Hylton White is a social anthropologist with interests in social theory, in southern African history and ethnography, and in the anthropology of value, ethics, kinship, life course and personhood. After he received his PhD at the University of Chicago in 2001, Hylton was a postdoctoral Harper-Schmidt Fellow in the Society of Fellows in the Liberal Arts at Chicago until 2005. He subsequently taught at the New School for Social Research in New York before he joined the University of the Witwatersrand in 2010. Hylton is the Secretary of the Executive Committee for the regional professional association Anthropology Southern Africa, and a member of the Editorial Collective for the association's journal, ASnA. At Wits he is Head of Department for Anthropology and he also chairs the Wits Anthropology Seminar Series. Hylton's research interests come from the meeting of anthropology with the interdisciplinary study of value, normativity, and ethics. His work addresses these interests through ethnography in South Africa, focusing on the interplay between changing economic lives, the changing organization of human life cycles, and changing forms of family life and kinship. Beginning in the mid-1990s, Hylton has done about 22 months of longterm intensive fieldwork in northern KwaZulu-Natal province, the area of the former Zulu kingdom. His doctoral dissertation was an ethnography of sacrificial practices in Zulu households faced with economic insecurity in the post-apartheid moment. Now he is writing a book that shows how the longterm crisis of work takes shape in problems of estrangement, mutuality, and ethical life in Zulu households, especially in the context of the ties between generations and between the ancestral and living members of families. The book is based on detailed ethnographic accounts of the ways that people engage with their experiences of being called on to support the continuing needs and demands of the dead.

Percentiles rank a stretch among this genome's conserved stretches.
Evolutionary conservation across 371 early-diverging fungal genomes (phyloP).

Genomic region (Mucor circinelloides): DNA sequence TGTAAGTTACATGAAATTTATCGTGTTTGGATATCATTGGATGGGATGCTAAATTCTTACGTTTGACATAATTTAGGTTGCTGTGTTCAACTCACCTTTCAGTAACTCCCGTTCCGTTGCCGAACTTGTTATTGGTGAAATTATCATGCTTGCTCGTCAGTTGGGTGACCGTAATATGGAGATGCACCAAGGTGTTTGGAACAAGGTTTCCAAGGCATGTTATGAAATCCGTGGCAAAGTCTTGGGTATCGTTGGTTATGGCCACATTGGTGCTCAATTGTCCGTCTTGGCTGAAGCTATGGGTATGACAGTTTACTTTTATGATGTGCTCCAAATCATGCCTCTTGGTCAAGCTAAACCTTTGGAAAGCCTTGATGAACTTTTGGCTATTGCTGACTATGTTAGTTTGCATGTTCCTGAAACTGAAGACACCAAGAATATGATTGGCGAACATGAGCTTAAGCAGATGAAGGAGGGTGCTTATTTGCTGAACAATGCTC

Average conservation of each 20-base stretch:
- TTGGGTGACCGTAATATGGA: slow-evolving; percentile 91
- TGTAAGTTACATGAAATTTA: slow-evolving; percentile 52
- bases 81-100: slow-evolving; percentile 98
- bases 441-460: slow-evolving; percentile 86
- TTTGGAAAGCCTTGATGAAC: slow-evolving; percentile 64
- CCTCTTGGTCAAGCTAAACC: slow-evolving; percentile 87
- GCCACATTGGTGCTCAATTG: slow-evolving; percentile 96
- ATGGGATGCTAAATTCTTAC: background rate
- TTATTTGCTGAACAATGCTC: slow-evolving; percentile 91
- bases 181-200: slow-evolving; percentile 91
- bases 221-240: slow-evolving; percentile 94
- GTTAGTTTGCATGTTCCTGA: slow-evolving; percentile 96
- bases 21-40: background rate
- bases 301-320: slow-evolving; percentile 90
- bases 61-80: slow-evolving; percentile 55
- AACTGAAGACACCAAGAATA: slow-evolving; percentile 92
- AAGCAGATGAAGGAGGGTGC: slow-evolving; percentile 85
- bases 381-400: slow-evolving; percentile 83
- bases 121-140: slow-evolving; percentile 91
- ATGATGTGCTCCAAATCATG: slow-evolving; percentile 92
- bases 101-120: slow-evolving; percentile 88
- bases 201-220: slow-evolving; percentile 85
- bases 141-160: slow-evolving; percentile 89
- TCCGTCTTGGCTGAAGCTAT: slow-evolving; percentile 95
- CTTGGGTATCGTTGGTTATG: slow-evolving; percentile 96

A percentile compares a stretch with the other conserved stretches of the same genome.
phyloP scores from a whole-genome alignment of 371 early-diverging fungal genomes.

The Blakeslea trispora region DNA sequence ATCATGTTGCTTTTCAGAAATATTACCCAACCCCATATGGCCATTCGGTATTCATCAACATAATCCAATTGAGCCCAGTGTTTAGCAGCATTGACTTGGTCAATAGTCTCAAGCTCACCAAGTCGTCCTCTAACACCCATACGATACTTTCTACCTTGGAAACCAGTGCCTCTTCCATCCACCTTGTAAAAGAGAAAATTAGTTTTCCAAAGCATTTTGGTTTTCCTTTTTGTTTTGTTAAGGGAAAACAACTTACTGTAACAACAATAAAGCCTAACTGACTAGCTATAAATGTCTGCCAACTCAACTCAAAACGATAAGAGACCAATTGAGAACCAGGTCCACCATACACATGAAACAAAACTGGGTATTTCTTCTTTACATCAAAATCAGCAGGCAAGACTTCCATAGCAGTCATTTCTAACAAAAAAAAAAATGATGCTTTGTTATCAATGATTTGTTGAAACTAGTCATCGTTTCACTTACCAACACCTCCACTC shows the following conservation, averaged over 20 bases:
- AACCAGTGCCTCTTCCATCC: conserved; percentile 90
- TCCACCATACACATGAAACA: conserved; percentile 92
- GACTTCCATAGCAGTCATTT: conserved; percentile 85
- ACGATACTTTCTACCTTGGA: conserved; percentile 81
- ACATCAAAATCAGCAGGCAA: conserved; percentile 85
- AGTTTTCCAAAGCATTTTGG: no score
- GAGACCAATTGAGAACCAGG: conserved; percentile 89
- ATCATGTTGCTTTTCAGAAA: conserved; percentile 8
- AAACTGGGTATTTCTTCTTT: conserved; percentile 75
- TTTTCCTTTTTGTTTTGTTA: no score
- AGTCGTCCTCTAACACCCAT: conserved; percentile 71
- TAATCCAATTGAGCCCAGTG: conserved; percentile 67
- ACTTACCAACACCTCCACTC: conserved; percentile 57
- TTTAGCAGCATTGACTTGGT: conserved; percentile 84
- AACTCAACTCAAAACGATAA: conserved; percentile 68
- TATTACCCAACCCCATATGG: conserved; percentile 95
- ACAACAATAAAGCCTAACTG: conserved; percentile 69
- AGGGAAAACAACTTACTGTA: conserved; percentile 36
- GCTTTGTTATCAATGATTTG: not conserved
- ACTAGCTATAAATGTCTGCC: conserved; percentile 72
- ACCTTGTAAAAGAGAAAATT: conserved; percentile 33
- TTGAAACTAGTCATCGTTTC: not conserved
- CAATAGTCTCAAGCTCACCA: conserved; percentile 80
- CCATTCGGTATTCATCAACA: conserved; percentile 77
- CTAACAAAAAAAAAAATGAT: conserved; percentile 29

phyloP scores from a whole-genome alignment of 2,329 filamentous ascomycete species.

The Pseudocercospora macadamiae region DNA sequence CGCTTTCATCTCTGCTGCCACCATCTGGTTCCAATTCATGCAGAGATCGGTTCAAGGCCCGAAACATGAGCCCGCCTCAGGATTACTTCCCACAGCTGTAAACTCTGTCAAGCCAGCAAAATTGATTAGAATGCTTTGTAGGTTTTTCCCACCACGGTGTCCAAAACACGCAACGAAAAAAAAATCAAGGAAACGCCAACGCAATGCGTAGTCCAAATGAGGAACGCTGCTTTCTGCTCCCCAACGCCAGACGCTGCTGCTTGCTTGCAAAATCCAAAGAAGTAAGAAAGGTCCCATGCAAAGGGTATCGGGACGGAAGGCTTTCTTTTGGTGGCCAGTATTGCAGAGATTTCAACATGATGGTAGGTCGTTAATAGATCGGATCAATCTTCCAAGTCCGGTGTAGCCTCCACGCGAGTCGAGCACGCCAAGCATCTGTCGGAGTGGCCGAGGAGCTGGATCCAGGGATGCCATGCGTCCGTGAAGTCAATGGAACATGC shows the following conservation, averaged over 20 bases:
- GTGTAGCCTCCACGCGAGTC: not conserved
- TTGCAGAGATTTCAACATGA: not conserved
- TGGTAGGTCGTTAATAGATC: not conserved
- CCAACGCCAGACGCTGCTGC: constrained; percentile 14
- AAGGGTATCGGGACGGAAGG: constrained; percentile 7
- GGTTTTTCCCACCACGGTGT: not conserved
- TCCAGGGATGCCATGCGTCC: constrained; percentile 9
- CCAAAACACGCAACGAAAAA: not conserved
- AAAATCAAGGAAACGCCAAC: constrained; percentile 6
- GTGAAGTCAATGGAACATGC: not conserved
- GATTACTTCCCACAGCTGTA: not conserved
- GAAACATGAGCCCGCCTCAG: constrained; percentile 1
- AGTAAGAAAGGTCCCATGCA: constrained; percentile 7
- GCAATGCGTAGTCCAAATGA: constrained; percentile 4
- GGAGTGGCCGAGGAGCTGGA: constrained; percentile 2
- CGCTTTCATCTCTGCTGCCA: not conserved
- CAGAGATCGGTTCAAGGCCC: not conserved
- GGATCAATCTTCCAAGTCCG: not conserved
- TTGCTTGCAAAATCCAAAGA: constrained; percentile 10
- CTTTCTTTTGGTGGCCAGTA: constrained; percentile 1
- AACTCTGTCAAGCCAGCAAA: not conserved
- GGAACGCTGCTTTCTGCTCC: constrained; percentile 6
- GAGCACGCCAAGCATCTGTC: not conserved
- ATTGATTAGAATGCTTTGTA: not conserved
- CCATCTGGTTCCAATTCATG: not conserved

(forthcoming) 'Beastly Whiteness: Animal Kinds and the Social Imagination in South Africa.' Anthropology Southern Africa 2011 (3&4).
(forthcoming) 'A Post-Fordist Ethnicity: Insecurity, Authority and Identity in South Africa.' Anthropological Quarterly 85(1) - Winter 2012.
2010. 'Outside the Dwelling of Culture: Estrangement and Difference in Postcolonial Zululand.' Anthropological Quarterly 83(3):497-518.
2004. 'Ritual Haunts: The Timing of Estrangement in a Post-Apartheid Countryside.' In Producing African Futures: Ritual and Politics in a Neoliberal Age, (ed.) Brad Weiss. Leiden: Brill.
2004. 'Tradition.' In The New Dictionary of the History of Ideas. New York: Charles Scribner's Sons.
2002. 'Tempora et Mores: Family Values and the Possessions of a Post-Apartheid Countryside.' Journal of Religion in Africa31(4):457-79.
2001. Value, crisis and custom: the politics of sacrifice in a post-apartheid countryside. Doctoral dissertation, University of Chicago.
1995. In the Tradition of the Forefathers: Bushman Traditionality at Kagga Kamma. Cape Town: University of Cape Town Press.
1994. (with Pamela Reynolds) In the Shadow of the Island: Kinswomen's Experiences of Political Imprisonment in Cape Town, 1987-1991. Pretoria: Human Sciences Research Council of South Africa.
1993. 'The "Homecoming" of the Kagga Kamma Bushmen.' Cultural Survival Quarterly, Summer 1993:61-63.